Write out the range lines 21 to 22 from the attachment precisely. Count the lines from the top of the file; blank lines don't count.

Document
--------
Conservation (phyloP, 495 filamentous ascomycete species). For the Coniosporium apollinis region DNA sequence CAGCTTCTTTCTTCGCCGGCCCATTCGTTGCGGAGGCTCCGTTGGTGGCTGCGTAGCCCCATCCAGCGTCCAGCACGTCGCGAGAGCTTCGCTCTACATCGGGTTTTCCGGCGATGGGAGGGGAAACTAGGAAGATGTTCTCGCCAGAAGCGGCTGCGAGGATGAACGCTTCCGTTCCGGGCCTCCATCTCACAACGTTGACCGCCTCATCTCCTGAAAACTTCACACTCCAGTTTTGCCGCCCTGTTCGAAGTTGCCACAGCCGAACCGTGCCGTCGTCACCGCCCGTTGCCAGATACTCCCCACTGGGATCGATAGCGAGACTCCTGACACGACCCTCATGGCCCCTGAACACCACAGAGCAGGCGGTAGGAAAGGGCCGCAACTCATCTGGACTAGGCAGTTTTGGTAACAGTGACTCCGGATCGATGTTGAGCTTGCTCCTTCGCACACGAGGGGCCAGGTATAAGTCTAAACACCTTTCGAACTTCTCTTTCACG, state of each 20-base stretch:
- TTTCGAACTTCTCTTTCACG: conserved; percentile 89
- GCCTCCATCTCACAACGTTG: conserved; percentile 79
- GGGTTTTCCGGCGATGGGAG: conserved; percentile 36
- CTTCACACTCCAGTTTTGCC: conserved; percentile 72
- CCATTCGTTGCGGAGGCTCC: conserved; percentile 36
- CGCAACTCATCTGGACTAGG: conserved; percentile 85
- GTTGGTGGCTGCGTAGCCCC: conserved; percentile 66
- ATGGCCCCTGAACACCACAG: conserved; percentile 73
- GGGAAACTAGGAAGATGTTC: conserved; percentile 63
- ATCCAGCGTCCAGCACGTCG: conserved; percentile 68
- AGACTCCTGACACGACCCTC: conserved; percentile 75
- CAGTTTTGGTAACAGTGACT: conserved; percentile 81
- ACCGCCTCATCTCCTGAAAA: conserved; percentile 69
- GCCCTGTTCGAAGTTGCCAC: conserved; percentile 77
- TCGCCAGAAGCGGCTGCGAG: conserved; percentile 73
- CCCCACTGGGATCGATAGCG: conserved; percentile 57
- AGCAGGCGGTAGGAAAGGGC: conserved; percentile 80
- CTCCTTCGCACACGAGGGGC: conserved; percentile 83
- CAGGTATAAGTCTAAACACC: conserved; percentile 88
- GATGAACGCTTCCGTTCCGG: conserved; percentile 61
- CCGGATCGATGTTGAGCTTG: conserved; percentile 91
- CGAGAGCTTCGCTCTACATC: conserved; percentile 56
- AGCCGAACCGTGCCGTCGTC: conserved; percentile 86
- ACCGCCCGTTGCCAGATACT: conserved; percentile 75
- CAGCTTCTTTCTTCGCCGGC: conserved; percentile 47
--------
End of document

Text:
- GATGAACGCTTCCGTTCCGG: conserved; percentile 61
- CCGGATCGATGTTGAGCTTG: conserved; percentile 91